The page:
“You must be the change you wish to see in the world”.
When we have something that we think is good, why wouldn’t we want to share it with our friends?
I have always had an ambition that our students on the MA in Special and Inclusive Education programme in Bangalore will become leaders for change across India. This may sound like a tall order, but if you met our students it would be a bold move to tell them otherwise. As an Englishman I am ever conscious of the impact upon change an individual in India may have. But I am also a realist. If these dedicated individuals are to bring about change they will need friends.
Today we had an open day on the course. Our students were invited to bring a friend or colleague to the day’s sessions to get a taste of the work they are doing. The hope is that the enthusiasm of our committed students infects these visitors and that they may then join them in the cause. This approach is not without risk. Our students have got to know and trust each other, they discuss and debate all ideas with a passion and have learned to work in a critical, though supportive environment. Would our visitors today be shocked at the frankness of exchange? How would they fit within a well-established group? Having spent so long talking about how we create the conditions for inclusion I have to say I was confident that our friends would be welcomed.
The morning session considered how the curriculum models we had discussed in module 1 could be practically applied for individual pupils with a range of needs. Our established students have been working in groups and we spread our visitors amongst them. No quarter was taken, they joined in as if they were themselves course members. Our students were magnificent, ensuring that their new friends were fully briefed and engaged in the activities. In their turn our visitors rose to the challenge and we were soon into the familiar territory of critical debate. Together they planned lessons, and devised assessments for pupils across a range of needs. They looked not only at the academic needs of children but also addressed their social, moral and spiritual needs and their place in developing skills, attitudes and understanding within the school curriculum. At the end of the morning they revisited their school principles and assessed their own progress in living up to these standards. They have become self-critical, but also quietly pleased with the ways in which they are able to apply learning.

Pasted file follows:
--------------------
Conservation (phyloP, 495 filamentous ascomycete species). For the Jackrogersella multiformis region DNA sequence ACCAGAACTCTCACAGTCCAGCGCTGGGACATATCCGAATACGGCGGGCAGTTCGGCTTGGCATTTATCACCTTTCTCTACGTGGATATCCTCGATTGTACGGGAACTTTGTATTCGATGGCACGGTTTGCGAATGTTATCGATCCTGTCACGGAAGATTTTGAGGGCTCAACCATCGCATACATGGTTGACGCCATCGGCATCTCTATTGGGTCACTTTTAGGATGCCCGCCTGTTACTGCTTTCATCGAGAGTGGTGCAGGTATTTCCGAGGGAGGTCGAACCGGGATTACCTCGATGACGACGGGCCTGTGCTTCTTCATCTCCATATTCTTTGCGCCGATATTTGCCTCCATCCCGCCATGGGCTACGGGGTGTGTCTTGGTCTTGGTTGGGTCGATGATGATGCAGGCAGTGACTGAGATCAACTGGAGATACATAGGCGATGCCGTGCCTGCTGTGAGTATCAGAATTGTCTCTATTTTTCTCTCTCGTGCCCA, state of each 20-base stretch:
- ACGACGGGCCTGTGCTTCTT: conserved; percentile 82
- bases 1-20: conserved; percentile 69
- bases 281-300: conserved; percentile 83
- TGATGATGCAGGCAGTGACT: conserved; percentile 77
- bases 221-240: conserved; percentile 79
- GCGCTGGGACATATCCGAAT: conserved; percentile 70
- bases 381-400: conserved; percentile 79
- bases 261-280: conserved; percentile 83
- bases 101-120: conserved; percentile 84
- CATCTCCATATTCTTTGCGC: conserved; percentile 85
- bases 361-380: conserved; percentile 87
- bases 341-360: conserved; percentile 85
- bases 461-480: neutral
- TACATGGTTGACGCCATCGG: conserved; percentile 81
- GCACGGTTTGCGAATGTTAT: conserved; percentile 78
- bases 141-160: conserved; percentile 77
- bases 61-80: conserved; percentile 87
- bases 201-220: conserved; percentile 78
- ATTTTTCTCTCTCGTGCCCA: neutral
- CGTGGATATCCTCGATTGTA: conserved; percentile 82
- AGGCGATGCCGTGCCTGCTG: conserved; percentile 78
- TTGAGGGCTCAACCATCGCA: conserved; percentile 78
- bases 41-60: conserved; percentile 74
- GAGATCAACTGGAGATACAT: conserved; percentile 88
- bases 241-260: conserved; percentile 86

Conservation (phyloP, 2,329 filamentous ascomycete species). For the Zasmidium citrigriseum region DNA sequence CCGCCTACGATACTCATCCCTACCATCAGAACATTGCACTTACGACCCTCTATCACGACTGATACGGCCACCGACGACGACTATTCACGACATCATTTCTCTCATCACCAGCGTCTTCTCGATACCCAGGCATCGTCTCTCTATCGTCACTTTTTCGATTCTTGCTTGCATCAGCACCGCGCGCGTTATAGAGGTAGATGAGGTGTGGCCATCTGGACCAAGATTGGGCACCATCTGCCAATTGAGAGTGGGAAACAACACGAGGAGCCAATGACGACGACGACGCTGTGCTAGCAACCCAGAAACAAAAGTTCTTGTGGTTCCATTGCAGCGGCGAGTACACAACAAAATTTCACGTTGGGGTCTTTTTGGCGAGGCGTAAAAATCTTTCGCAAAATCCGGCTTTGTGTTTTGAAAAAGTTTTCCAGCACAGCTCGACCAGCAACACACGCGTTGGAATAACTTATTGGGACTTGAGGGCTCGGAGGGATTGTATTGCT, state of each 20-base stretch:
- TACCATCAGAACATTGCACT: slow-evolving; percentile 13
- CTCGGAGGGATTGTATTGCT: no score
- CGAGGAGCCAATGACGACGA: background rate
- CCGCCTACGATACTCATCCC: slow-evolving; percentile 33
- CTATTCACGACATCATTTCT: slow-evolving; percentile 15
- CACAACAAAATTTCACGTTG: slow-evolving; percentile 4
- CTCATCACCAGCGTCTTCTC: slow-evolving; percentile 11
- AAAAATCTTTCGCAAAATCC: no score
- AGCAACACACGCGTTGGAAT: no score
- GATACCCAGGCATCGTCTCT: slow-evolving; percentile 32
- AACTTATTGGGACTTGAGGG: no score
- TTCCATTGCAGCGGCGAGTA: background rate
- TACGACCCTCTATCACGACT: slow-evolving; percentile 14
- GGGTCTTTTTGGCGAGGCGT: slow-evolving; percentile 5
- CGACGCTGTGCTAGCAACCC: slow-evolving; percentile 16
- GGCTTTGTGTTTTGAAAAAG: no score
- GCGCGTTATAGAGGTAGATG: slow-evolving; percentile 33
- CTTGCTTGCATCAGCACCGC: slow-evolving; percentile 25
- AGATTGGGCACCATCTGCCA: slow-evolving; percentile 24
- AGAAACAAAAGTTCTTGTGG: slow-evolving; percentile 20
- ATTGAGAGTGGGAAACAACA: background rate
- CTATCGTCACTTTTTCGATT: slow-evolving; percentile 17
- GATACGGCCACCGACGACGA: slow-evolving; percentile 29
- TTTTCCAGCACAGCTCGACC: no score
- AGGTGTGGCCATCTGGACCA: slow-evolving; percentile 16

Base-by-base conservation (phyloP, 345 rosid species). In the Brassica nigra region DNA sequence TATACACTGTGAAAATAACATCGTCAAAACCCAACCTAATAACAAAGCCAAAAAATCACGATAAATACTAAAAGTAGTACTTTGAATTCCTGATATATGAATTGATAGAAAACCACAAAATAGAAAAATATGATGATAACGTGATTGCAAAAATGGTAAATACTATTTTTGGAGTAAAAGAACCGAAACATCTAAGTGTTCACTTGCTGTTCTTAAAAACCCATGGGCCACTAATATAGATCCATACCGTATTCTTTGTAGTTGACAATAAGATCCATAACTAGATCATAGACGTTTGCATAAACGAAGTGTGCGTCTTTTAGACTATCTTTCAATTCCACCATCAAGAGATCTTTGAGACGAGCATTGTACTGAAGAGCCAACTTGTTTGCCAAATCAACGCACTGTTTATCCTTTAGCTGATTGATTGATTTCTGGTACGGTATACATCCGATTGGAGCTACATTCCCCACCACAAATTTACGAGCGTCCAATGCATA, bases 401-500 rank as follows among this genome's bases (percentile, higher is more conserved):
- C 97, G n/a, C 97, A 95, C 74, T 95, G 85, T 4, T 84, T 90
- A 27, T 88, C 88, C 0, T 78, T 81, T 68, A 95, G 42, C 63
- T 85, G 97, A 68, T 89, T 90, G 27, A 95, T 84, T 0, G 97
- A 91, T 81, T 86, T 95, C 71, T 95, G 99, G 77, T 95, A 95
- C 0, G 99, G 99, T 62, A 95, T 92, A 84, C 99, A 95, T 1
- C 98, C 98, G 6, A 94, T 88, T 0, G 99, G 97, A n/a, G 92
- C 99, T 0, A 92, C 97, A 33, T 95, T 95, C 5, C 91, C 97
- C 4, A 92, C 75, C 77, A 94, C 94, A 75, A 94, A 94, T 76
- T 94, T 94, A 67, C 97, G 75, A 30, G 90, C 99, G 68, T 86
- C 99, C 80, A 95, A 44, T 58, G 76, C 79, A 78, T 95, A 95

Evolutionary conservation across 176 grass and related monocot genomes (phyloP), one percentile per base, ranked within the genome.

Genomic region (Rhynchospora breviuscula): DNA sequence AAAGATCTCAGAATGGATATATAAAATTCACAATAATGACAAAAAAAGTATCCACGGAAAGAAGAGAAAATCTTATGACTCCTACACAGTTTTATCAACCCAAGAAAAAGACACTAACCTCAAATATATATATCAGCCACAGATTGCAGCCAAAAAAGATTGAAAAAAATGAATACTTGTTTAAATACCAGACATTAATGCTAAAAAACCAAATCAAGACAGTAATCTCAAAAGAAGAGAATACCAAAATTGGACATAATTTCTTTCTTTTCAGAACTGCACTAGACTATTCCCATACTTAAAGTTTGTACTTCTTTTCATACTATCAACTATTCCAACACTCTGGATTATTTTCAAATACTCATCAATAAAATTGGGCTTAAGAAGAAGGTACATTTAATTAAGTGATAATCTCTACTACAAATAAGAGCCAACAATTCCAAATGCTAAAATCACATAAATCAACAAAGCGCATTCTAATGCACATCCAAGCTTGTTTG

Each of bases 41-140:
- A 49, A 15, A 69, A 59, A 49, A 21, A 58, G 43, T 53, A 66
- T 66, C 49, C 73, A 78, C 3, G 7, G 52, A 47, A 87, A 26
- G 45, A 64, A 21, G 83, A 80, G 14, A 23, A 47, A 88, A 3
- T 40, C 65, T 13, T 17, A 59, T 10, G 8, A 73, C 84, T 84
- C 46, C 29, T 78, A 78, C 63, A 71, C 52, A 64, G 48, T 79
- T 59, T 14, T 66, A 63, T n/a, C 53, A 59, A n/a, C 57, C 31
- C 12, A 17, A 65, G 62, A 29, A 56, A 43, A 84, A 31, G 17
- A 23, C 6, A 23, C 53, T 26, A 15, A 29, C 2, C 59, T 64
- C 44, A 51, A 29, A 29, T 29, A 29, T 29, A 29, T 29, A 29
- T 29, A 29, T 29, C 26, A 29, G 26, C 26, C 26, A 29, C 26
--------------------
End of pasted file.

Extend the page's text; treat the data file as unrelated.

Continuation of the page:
Handing over to Mary for the afternoon session I knew that they would maintain the momentum of the morning’s work. Another delicious lunch, far from slowing our students down seemed to give them renewed energy. Mary’s session on multi-sensory teaching provided a well-balanced blend of theory and practice and drew upon her own experiences as well as those of members of the group. Ideas were developed and shared and examples of potential application of techniques emerged. Shared activity resulted in effective learning as all worked together towards solving problems and implementing solutions. New learning was applied and personal achievements celebrated.
Both our regular group and their friends left happy at the end of the day. Hopefully our leaders have found new supporters who will share the journey towards creating more inclusive schools here in India. With enthusiasm such as this they can hardly fail.
As an aside: walking along the lane outside the Brindavan Trust building I met a cow. Nothing unusual in this, (for those of you unfamiliar with India, cows are a regular feature of Indian city streets). As the cow approached me in friendly fashion I suddenly realised that it had red horns! Red – a sign of danger (most of the world), or of good luck (China) or of mourning (South Africa). None of these it would appear. The Indian festival of Sankranthi, a celebration of harvest has just finished and the painting of horns is all part of the celebration. So, the next time I meet a cow with red horns I will know what to discuss with her. That is always assuming she speaks English!